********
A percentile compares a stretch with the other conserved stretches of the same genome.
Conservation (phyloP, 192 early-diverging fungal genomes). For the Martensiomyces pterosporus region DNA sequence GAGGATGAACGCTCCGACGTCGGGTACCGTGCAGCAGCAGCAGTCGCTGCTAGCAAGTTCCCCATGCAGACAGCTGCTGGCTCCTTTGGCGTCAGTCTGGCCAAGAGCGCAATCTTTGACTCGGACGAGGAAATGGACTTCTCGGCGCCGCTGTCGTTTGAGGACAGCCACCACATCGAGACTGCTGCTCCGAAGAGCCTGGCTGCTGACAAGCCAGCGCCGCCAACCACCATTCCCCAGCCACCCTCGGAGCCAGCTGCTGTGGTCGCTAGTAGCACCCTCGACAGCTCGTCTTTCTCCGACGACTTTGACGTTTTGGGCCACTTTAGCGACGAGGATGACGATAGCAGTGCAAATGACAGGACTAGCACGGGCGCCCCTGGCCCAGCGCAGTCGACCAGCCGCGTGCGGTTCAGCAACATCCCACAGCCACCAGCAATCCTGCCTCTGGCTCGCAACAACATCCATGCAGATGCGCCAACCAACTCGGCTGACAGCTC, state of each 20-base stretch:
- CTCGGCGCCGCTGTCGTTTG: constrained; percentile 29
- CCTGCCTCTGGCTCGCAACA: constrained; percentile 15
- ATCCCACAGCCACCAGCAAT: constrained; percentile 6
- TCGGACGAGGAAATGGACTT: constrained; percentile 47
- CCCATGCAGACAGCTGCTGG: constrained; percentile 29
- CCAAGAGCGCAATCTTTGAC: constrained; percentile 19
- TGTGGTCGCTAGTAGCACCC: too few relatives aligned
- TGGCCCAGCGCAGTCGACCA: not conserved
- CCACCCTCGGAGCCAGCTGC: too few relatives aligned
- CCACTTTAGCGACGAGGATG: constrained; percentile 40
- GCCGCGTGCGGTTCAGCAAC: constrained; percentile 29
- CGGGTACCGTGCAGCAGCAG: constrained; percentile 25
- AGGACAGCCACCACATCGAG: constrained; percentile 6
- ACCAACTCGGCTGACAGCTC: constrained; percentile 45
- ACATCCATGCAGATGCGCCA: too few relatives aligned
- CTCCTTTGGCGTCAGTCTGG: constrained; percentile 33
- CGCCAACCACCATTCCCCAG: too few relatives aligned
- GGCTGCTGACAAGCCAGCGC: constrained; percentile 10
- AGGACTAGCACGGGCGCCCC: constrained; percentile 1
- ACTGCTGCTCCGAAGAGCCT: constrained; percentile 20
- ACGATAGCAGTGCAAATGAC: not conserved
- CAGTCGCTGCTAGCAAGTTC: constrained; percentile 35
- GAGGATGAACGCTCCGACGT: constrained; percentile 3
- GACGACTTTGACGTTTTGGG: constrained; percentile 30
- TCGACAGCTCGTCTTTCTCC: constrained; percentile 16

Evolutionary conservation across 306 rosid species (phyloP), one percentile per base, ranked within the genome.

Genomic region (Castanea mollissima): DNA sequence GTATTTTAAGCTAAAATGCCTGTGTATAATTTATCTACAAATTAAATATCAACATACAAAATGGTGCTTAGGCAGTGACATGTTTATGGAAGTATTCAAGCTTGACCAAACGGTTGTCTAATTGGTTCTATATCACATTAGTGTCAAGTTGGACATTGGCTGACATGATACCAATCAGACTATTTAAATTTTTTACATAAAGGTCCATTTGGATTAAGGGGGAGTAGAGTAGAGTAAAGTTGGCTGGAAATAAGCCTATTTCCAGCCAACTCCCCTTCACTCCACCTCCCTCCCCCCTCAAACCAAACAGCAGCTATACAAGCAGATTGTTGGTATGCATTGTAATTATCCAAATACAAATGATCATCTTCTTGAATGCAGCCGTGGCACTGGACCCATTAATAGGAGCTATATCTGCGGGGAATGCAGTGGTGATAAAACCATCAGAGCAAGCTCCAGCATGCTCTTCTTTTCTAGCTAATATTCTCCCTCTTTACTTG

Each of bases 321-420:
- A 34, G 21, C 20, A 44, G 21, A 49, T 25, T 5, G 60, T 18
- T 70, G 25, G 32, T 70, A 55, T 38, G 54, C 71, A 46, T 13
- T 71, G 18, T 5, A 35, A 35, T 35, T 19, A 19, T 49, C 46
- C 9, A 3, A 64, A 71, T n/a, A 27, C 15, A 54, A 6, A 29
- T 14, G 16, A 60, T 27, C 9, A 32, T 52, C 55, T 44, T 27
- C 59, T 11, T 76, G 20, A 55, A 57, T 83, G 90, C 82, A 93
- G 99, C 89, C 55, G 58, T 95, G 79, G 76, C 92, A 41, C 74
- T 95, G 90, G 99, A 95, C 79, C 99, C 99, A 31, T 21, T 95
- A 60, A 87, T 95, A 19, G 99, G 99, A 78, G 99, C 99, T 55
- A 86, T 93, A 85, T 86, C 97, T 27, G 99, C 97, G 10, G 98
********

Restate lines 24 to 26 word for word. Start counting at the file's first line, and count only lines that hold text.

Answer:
- CAGTCGCTGCTAGCAAGTTC: constrained; percentile 35
- GAGGATGAACGCTCCGACGT: constrained; percentile 3
- GACGACTTTGACGTTTTGGG: constrained; percentile 30